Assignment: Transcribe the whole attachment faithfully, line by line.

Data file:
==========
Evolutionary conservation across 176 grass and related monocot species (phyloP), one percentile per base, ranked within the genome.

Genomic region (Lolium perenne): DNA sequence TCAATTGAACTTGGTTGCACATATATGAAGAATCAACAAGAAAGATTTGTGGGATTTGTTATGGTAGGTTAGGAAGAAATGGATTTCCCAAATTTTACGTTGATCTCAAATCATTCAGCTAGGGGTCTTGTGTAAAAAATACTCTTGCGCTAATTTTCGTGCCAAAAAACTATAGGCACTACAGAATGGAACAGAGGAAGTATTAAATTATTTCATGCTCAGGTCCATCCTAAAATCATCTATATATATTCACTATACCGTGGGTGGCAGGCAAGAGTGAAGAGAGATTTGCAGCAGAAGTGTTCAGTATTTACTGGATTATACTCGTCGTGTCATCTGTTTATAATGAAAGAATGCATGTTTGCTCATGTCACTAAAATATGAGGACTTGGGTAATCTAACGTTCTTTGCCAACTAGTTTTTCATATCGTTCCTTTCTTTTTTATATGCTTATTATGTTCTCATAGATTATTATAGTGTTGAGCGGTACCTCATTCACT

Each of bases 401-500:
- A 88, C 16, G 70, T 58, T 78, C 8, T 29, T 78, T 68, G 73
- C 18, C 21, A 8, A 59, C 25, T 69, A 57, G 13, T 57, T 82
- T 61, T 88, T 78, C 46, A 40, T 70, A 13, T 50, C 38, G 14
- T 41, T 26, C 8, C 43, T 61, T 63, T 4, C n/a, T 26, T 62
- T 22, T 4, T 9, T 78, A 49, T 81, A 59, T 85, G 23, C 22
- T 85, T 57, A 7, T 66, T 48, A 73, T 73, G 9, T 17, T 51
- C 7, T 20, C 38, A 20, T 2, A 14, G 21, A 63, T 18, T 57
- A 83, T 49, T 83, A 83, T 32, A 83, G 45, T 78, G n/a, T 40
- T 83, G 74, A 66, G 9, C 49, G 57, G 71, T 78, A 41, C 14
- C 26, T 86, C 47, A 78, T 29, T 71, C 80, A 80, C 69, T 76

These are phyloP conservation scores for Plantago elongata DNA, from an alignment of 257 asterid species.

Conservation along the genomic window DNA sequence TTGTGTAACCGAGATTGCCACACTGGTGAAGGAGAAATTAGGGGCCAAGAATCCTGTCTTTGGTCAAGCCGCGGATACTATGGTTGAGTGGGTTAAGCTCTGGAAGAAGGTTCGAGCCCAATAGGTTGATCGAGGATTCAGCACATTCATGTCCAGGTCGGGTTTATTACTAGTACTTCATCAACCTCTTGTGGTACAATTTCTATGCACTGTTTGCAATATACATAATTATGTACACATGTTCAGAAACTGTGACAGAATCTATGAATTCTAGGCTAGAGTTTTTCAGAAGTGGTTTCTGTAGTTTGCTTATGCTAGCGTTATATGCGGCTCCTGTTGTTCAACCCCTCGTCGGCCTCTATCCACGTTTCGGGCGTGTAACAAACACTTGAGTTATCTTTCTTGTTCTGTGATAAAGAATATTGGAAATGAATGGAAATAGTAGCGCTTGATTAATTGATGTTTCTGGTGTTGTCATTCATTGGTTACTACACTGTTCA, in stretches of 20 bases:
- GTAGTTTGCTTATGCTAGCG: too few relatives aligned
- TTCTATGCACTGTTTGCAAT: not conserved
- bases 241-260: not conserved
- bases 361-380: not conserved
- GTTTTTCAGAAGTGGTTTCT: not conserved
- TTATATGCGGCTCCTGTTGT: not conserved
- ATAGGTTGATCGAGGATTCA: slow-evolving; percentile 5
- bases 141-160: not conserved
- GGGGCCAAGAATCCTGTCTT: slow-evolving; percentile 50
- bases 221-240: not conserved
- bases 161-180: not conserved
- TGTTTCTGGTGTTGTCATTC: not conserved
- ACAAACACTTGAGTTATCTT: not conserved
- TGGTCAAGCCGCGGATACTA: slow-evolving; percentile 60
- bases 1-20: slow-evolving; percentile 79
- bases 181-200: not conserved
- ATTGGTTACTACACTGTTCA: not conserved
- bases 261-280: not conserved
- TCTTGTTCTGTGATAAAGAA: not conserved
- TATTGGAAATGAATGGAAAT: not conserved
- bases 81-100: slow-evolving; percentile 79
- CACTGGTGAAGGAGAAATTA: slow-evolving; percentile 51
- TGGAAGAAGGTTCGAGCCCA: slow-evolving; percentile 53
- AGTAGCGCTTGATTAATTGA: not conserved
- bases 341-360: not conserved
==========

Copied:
Evolutionary conservation across 176 grass and related monocot species (phyloP), one percentile per base, ranked within the genome.

Genomic region (Lolium perenne): DNA sequence TCAATTGAACTTGGTTGCACATATATGAAGAATCAACAAGAAAGATTTGTGGGATTTGTTATGGTAGGTTAGGAAGAAATGGATTTCCCAAATTTTACGTTGATCTCAAATCATTCAGCTAGGGGTCTTGTGTAAAAAATACTCTTGCGCTAATTTTCGTGCCAAAAAACTATAGGCACTACAGAATGGAACAGAGGAAGTATTAAATTATTTCATGCTCAGGTCCATCCTAAAATCATCTATATATATTCACTATACCGTGGGTGGCAGGCAAGAGTGAAGAGAGATTTGCAGCAGAAGTGTTCAGTATTTACTGGATTATACTCGTCGTGTCATCTGTTTATAATGAAAGAATGCATGTTTGCTCATGTCACTAAAATATGAGGACTTGGGTAATCTAACGTTCTTTGCCAACTAGTTTTTCATATCGTTCCTTTCTTTTTTATATGCTTATTATGTTCTCATAGATTATTATAGTGTTGAGCGGTACCTCATTCACT

Each of bases 401-500:
- A 88, C 16, G 70, T 58, T 78, C 8, T 29, T 78, T 68, G 73
- C 18, C 21, A 8, A 59, C 25, T 69, A 57, G 13, T 57, T 82
- T 61, T 88, T 78, C 46, A 40, T 70, A 13, T 50, C 38, G 14
- T 41, T 26, C 8, C 43, T 61, T 63, T 4, C n/a, T 26, T 62
- T 22, T 4, T 9, T 78, A 49, T 81, A 59, T 85, G 23, C 22
- T 85, T 57, A 7, T 66, T 48, A 73, T 73, G 9, T 17, T 51
- C 7, T 20, C 38, A 20, T 2, A 14, G 21, A 63, T 18, T 57
- A 83, T 49, T 83, A 83, T 32, A 83, G 45, T 78, G n/a, T 40
- T 83, G 74, A 66, G 9, C 49, G 57, G 71, T 78, A 41, C 14
- C 26, T 86, C 47, A 78, T 29, T 71, C 80, A 80, C 69, T 76

These are phyloP conservation scores for Plantago elongata DNA, from an alignment of 257 asterid species.

Conservation along the genomic window DNA sequence TTGTGTAACCGAGATTGCCACACTGGTGAAGGAGAAATTAGGGGCCAAGAATCCTGTCTTTGGTCAAGCCGCGGATACTATGGTTGAGTGGGTTAAGCTCTGGAAGAAGGTTCGAGCCCAATAGGTTGATCGAGGATTCAGCACATTCATGTCCAGGTCGGGTTTATTACTAGTACTTCATCAACCTCTTGTGGTACAATTTCTATGCACTGTTTGCAATATACATAATTATGTACACATGTTCAGAAACTGTGACAGAATCTATGAATTCTAGGCTAGAGTTTTTCAGAAGTGGTTTCTGTAGTTTGCTTATGCTAGCGTTATATGCGGCTCCTGTTGTTCAACCCCTCGTCGGCCTCTATCCACGTTTCGGGCGTGTAACAAACACTTGAGTTATCTTTCTTGTTCTGTGATAAAGAATATTGGAAATGAATGGAAATAGTAGCGCTTGATTAATTGATGTTTCTGGTGTTGTCATTCATTGGTTACTACACTGTTCA, in stretches of 20 bases:
- GTAGTTTGCTTATGCTAGCG: too few relatives aligned
- TTCTATGCACTGTTTGCAAT: not conserved
- bases 241-260: not conserved
- bases 361-380: not conserved
- GTTTTTCAGAAGTGGTTTCT: not conserved
- TTATATGCGGCTCCTGTTGT: not conserved
- ATAGGTTGATCGAGGATTCA: slow-evolving; percentile 5
- bases 141-160: not conserved
- GGGGCCAAGAATCCTGTCTT: slow-evolving; percentile 50
- bases 221-240: not conserved
- bases 161-180: not conserved
- TGTTTCTGGTGTTGTCATTC: not conserved
- ACAAACACTTGAGTTATCTT: not conserved
- TGGTCAAGCCGCGGATACTA: slow-evolving; percentile 60
- bases 1-20: slow-evolving; percentile 79
- bases 181-200: not conserved
- ATTGGTTACTACACTGTTCA: not conserved
- bases 261-280: not conserved
- TCTTGTTCTGTGATAAAGAA: not conserved
- TATTGGAAATGAATGGAAAT: not conserved
- bases 81-100: slow-evolving; percentile 79
- CACTGGTGAAGGAGAAATTA: slow-evolving; percentile 51
- TGGAAGAAGGTTCGAGCCCA: slow-evolving; percentile 53
- AGTAGCGCTTGATTAATTGA: not conserved
- bases 341-360: not conserved